I try to bring a fresh perspective to familiar places and scenes…I try to see the world through different eyes if you like. Viewers often comment that my colourful pieces are positive, optimistic and life affirming.
Is there a specific technique that you use?
I have a few different styles and use a variety of techniques to achieve the results I’m after. Although I use brushes, I particularly enjoy painting with palette knife. I love the freedom of working with palette knife…I find it a very expressive way of working.
As a means of creating texture in my work and particularly in pieces which feature buildings, I often pipe paint on as if icing a cake. Once this has dried, I apply the layers of colour. In recent years I have become a fan of finger painting also. I find this method extremely liberating and such a direct way of working. Drip painting is relatively new to me, but I find it really effective, particularly in the depiction of cityscapes.
Do you have a favourite material that you work with?
I use acrylic for all my pieces. Acrylic is an incredibly versatile medium that can be used almost like oil or watercolour. Acrylic is renowned for its vibrancy of colour and ability to dry quickly. I find its quick drying properties very useful as I often build up layers in my work – needing one to dry before adding another on top.
What projects are you currently working on?
I’m currently finishing a collection of pieces for my next solo exhibition and sale of work at the Culloden Estate & Spa, Belfast. The show will run from Thursday 1st – Sunday 4th November and admission is free. This has become an annual exhibition. This year’s collection will comprise forty original pieces depicting the North Down Shoreline, Mournes, Belfast, North Coast and Donegal. I am also in the process of expanding my range of limited edition prints and have a number of interesting commissions on the go.
Do you have a favourite piece or one that you are most proud of?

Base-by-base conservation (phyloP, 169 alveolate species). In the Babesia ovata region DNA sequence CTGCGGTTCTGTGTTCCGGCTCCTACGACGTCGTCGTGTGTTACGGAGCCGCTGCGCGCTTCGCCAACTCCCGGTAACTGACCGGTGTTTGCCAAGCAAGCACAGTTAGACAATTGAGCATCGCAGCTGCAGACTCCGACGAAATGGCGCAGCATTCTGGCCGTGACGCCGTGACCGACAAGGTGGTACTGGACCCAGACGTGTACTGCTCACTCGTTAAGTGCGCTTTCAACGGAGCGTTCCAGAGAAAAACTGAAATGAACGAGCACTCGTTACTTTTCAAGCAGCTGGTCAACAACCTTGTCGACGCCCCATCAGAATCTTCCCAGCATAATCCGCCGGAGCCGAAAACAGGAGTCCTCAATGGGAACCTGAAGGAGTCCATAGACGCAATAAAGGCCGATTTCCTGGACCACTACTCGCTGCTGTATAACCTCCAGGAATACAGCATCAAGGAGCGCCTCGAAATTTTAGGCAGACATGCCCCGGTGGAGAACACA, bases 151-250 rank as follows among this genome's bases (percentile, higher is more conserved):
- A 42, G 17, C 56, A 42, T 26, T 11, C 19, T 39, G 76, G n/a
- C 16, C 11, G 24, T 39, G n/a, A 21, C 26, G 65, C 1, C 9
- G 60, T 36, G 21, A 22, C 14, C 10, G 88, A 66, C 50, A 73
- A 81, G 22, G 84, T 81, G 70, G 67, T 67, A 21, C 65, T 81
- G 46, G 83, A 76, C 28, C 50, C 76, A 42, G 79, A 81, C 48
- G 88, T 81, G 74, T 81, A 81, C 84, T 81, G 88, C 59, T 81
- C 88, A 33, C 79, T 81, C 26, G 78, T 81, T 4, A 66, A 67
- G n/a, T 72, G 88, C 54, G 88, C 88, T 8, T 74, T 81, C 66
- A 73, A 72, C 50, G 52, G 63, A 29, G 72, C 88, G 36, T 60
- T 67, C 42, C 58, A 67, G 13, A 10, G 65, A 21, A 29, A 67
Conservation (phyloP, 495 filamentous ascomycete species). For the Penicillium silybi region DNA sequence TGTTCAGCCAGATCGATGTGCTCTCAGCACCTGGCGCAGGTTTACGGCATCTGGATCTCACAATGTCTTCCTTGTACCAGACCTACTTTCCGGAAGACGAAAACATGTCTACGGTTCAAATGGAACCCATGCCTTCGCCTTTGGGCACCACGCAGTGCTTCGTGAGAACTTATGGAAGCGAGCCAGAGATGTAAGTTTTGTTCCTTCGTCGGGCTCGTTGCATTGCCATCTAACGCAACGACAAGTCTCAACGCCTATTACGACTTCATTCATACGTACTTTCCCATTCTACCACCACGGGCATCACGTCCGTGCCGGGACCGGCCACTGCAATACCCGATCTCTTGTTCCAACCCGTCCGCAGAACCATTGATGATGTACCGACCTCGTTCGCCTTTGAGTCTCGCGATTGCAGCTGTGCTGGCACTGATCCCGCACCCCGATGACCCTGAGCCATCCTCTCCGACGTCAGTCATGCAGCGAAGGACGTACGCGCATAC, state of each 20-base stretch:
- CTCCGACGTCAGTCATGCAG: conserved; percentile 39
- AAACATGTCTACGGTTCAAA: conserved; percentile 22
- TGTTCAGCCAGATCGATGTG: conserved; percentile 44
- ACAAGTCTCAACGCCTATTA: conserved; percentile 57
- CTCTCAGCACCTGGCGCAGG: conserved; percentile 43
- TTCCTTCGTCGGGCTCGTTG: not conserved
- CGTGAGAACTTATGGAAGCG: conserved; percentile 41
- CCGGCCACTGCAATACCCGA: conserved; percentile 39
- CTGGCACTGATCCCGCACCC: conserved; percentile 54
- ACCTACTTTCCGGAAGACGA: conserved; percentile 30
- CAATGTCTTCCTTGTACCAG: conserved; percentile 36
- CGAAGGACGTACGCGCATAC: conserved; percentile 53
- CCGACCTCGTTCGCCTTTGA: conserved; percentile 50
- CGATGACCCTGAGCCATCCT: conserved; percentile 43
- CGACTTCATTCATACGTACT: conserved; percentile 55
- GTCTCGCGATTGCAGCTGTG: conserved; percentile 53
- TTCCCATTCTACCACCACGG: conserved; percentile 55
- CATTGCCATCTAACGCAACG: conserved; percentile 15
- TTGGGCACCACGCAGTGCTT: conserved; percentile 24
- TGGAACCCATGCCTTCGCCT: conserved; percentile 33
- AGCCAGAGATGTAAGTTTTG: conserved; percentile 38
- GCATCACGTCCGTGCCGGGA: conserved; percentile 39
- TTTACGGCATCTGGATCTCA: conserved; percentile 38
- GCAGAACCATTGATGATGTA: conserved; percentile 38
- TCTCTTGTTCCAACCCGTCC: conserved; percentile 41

It’s impossible to name my favourite piece, however, my favourite subject to paint is undoubtedly Dunluce Castle. I enjoy juxtaposing the geometric shapes of the ruin with the organic shapes of the cliff below. In my work I depict the two as melting into each other.
Where can we buy your work?
A good place to start your search for my work is on www.adrianmargey.com where visitors can view an extensive portfolio. I hold a number of large solo exhibitions across the country each year and my work is on sale at these shows. Alternatively, my work can be viewed year-round at my Studio and Gallery at the junction of Mark Street and Main Street Portrush. I share the studio with my wife (and fellow artist) Evana Bjourson. We started the studio a few summers ago as a pop-up. Such was the response to our first summer season we decided to make it a more permanent base. The gallery is open to the public each Saturday: 11am – 5pm throughout the year with extended opening hours in summer. Private viewings can be easily arranged outside of these hours by calling me on 07841593762. Of course, a big part of my work comes from commissions – where clients ask me to paint a piece especially for them. Often the subject will have significance for them – whether it be a depiction of the beach where they used to play as children or a mountain path where they have walked for years.